During the presentation, Birx was spotted camera reacting to Trump’s comments, and when asked by Trump about using heat and light to treat viruses, she said, “Not as a treatment. I mean, certainly a fever is a good thing. When you have a fever, it helps your body respond. But I not seen heat or light “.
Thursday, April 23: After the briefing, the consequences begin
Some members of the government discouraged thinking. “No, I certainly would not recommend taking an internal disinfectant,” FDA commissioner Stephen Hahn told CNN on Thursday night.
Doctors also started to plead with people not to ingest or inject disinfectants.
Friday, April 24: Companies and government agencies warn against ingesting or injecting disinfectants, and the White House works to turn Trump’s comments around
On Friday morning, however, the spokesman for the president, Kayleigh McEnany, was claiming that the comments were merely “out of context”.
Birx, asked about the president’s comments, told Fox News a segment that will be broadcast in full on Saturday: “When he receives new information, he likes to say it out loud and really have this dialogue. And that is what the dialogue he was having “.
On Friday afternoon, amid the concern of medical professionals and the ridicule of his critics, the president himself decided on a different approach: Everything had been a joke, despite an attempt at humor that no one seemed to have, Fox News included.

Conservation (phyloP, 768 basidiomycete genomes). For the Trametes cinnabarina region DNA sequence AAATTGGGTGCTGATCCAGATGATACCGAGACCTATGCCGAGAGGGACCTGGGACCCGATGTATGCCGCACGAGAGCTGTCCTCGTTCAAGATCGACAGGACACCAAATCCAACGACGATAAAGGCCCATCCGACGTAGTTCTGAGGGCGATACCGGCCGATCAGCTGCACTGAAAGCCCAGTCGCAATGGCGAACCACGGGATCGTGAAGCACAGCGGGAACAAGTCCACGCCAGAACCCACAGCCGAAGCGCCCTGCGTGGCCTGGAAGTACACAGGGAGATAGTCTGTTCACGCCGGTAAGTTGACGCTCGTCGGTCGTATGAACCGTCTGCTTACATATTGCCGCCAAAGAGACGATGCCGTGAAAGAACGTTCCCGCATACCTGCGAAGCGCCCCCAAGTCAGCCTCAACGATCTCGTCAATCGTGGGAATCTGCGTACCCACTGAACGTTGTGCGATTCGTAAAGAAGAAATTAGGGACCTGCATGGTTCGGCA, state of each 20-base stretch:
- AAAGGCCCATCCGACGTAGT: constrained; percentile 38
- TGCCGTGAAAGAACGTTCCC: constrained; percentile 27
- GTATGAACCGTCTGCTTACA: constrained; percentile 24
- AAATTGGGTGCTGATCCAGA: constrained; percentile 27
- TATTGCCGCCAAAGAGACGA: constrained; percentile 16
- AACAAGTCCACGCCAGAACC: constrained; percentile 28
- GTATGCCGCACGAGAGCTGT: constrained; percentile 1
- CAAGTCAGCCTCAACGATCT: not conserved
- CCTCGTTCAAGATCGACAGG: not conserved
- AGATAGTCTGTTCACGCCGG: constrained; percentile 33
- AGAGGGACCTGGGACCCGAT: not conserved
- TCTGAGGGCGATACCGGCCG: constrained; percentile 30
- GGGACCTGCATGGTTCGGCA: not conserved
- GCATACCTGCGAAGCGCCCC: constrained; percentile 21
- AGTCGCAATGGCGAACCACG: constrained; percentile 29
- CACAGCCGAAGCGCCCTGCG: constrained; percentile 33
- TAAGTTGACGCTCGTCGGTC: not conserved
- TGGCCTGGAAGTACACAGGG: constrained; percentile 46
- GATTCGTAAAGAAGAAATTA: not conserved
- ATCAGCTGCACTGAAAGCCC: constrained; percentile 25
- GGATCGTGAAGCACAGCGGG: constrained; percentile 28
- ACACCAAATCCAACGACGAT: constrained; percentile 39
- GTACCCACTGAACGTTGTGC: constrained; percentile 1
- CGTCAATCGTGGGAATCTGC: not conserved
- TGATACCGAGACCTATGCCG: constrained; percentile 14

“I was asking a very sarcastic question to reporters in the room about disinfectants inside,” said Trump.
Meanwhile, the US Centers for Disease Control was taking no chances. “Household cleaning products and disinfectants can cause health problems when not used properly,” he tweeted earlier on Friday.
Lysol manufacturers too, said in a statement on Friday that “under no circumstances should our disinfectant products be administered to the human body (by injection, ingestion or any other route).”
Burger King also tweeted, “I don’t know why we need to say this, but don’t drink bleach”.
It is like Grace Panetta As previously reported to Business Insider, “Maryland said its coronavirus hotline received more than 100 calls from people who questioned President Trump’s recent reflections on disinfectant intake as a treatment for COVID-19.”
At the Friday night press conference, neither Trump nor Pence took questions from the press.
Regarding the treatment of coronavirus previously mediated by the president: The US Food and Drug Administration announced Friday who is “aware of reports of serious heart rhythm problems in patients with COVID-19 treated with hydroxychloroquine or chloroquine”.
Do you have a news tip? Email this reporter: firstname.lastname@example.org
Read the original article at Business Insider